It’s been over a week since the European Union announced that it is granting the United States an adequacy decision in light of the new Data Privacy Framework (DPF), and Austrian privacy activist Max Schrems hasn’t filed a suit to invalidate that decision or attack the DPF directly. It’s time for U.S. companies to do to the EU Standard Contractual Clauses (SCCs) what Ron Livingston did to the printer in the classic movie, "Office Space," and to celebrate. (Break out your pieces of flare!) Right?
The answer to that is likely, no. Because, like "Office Space," many of us have seen this movie before: the EU and U.S. agree to a transfer mechanism to provide protection and make business a bit more fluid, and then…eventually… Max Schrems takes action, not unlike Bill Lumbergh ruining an employee’s weekend, but in our case, it’s all U.S. companies and for the foreseeable future. So, for the time being, it’s prudent for U.S. companies to continue filing their TPS reports (i.e., using the SCCs when transferring EU personal data to the U.S.) because even if it costs a bit more time and money now, having to backpedal later, after another Max Schrems victory, would be far more costly.
Nevertheless, it may be worthwhile for U.S. companies, whether they were Privacy Shield certified or not, to examine the new DPF and consider whether it is right for them. Except for incorporating in Executive Order 14086 (limiting what the U.S. intelligence agencies can do, and providing recourse mechanisms for non-citizens), the DPF doesn't have many substantive changes from the Privacy Shield. While some updates will be needed to certify under the DPF, they are generally manageable.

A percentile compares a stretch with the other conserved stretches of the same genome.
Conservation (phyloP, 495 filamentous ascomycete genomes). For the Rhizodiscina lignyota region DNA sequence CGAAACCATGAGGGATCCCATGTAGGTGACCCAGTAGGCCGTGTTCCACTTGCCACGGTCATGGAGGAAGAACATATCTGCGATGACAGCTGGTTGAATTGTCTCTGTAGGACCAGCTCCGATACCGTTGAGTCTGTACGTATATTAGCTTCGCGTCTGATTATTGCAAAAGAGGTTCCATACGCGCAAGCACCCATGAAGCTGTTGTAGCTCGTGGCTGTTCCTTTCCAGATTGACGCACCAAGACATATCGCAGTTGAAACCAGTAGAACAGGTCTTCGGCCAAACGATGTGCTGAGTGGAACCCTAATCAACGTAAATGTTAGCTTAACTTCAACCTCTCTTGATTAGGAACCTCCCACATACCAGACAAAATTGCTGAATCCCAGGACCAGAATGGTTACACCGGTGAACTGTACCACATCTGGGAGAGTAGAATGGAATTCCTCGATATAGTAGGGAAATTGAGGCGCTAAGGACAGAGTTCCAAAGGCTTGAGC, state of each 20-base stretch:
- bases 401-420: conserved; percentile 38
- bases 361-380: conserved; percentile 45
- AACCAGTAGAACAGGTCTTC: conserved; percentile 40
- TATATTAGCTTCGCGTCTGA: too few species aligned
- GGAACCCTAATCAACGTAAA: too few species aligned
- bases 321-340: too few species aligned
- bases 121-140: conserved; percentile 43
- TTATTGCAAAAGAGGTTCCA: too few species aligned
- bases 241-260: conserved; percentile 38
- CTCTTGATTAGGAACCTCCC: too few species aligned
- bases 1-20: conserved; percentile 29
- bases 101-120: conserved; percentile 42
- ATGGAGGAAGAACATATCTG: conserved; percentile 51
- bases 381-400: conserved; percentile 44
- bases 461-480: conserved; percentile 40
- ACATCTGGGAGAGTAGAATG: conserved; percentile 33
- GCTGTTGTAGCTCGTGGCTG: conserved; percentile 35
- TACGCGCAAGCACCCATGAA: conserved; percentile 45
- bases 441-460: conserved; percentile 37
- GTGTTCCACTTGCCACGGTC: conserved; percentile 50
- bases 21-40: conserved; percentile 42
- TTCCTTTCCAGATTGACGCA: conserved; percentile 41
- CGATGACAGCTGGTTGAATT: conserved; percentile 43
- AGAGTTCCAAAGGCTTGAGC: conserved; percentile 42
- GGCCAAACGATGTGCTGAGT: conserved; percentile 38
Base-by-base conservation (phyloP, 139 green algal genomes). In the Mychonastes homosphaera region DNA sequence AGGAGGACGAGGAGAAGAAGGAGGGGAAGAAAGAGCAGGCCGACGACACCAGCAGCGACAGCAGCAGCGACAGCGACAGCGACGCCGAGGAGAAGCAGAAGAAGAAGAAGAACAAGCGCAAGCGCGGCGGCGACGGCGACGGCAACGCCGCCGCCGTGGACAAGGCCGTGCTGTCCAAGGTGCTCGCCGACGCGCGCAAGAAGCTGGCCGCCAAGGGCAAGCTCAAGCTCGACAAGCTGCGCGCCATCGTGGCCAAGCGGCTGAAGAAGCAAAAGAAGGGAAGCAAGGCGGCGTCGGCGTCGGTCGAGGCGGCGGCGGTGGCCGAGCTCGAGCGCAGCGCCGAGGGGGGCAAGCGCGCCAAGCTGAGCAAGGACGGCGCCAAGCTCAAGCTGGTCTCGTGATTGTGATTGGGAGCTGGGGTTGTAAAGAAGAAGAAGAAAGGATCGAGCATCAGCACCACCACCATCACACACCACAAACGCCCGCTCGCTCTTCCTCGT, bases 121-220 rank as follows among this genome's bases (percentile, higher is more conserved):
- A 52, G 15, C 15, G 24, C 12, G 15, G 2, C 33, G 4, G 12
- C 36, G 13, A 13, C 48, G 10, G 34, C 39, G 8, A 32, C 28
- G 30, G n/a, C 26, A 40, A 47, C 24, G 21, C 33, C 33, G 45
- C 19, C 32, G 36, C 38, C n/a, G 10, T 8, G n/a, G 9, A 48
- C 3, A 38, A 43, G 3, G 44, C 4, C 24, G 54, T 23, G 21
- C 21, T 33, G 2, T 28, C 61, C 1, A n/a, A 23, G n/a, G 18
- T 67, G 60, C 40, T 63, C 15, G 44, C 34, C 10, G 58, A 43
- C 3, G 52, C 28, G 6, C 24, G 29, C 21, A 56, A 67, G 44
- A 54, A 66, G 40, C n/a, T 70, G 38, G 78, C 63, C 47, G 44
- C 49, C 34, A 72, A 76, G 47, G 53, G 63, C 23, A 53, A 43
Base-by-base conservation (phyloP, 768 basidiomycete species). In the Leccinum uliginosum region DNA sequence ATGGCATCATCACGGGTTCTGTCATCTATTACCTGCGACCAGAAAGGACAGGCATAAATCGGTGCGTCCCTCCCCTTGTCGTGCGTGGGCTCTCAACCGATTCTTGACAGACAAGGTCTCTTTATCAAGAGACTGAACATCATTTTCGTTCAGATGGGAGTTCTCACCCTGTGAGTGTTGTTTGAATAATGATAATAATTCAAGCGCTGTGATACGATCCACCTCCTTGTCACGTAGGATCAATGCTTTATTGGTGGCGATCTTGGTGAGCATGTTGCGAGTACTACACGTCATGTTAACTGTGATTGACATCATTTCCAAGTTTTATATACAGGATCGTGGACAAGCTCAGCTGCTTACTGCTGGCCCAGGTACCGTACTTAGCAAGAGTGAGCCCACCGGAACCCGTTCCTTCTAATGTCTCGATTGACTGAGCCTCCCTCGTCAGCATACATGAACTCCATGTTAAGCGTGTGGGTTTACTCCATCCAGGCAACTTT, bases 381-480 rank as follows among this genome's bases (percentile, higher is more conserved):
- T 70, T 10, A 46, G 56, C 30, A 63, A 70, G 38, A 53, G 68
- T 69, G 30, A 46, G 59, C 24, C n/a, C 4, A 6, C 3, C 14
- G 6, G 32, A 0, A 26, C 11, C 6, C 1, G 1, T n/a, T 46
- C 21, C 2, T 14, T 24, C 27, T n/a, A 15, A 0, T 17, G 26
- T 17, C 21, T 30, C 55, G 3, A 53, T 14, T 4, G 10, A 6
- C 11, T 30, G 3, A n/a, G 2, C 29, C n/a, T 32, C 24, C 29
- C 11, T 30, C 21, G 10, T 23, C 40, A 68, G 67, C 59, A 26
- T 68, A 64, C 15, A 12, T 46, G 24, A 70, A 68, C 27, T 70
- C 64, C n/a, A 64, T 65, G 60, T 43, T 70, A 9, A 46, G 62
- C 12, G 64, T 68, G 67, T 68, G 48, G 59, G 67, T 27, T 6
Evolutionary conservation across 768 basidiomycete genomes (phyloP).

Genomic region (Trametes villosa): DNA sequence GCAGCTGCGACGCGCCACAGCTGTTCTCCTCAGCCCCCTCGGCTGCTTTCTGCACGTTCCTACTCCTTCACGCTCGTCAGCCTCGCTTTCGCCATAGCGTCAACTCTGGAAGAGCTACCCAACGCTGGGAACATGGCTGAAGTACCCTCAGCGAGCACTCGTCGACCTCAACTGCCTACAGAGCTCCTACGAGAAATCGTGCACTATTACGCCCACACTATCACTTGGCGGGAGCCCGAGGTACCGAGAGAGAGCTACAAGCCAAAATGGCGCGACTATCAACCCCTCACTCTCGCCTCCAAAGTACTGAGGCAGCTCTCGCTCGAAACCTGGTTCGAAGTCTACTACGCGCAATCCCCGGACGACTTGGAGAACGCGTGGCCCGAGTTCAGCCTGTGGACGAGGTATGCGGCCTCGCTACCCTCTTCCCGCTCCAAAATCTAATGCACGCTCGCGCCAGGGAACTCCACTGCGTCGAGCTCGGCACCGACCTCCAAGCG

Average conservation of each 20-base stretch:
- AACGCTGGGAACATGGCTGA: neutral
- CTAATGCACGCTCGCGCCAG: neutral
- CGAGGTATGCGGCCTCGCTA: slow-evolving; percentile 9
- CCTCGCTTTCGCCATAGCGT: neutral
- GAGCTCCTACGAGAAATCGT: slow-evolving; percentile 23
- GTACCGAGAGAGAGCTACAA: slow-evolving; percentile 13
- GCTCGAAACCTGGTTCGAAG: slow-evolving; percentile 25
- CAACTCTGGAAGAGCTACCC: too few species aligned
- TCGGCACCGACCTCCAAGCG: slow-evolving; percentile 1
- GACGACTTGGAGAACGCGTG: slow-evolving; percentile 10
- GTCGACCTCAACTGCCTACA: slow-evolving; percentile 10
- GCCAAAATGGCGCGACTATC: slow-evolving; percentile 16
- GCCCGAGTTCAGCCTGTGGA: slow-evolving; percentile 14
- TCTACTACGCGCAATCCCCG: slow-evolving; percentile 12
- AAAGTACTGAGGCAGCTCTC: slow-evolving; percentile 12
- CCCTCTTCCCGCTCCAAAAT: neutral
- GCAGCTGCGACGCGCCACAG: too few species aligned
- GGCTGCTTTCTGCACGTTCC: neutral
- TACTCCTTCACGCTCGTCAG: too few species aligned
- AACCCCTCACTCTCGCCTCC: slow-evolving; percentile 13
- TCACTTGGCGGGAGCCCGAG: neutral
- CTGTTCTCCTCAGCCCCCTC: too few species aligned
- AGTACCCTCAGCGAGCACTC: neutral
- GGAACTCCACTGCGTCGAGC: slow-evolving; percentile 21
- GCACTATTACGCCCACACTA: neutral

There are a few minor differences between the DPF and Privacy Shield that U.S. companies should be aware of:
- the $500 fee cap for annual re-certification has been removed (we don’t believe this will increase drastically, but will be possible); and
- the withdrawal process for DPF is much more detailed/involved than under the Privacy Shield, and potentially quite costly.
Companies wishing to withdraw (after certifying compliance with the DPF) will have to do one of the following:
- make annual filings with the Department of Commerce regarding continued DPF compliance in practice or similar adequate protection;
- enter into agreements with each data subject binding the company to the terms and principles of the DPF with respect to its processing of that person’s personal data; or
- returning or deleting all personal data collected while certified under the DPF (and the Privacy Shield before that, if converting).
None of these are practical, cost sensitive, or welcomed, but they will be the new law of the land, so consider carefully before certifying under the DPF (or converting over from the Privacy Shield).
In conclusion, there may be a few (competitive) advantages to a U.S. company certifying under the DPF, but if it is invalidated in the near future, as was the Privacy Shield, and Safe Harbor before that, the hurdles and costs associated with exiting the DPF (and possibly switching back to reliance on the SCCs) may make it more reasonable to hold off on certifying under the DPF, at least for a few years. In sum, it's not that U.S. companies are lazy (with respect to the DPF), it's a problem of motivation, and right now U.S. companies don't really have that.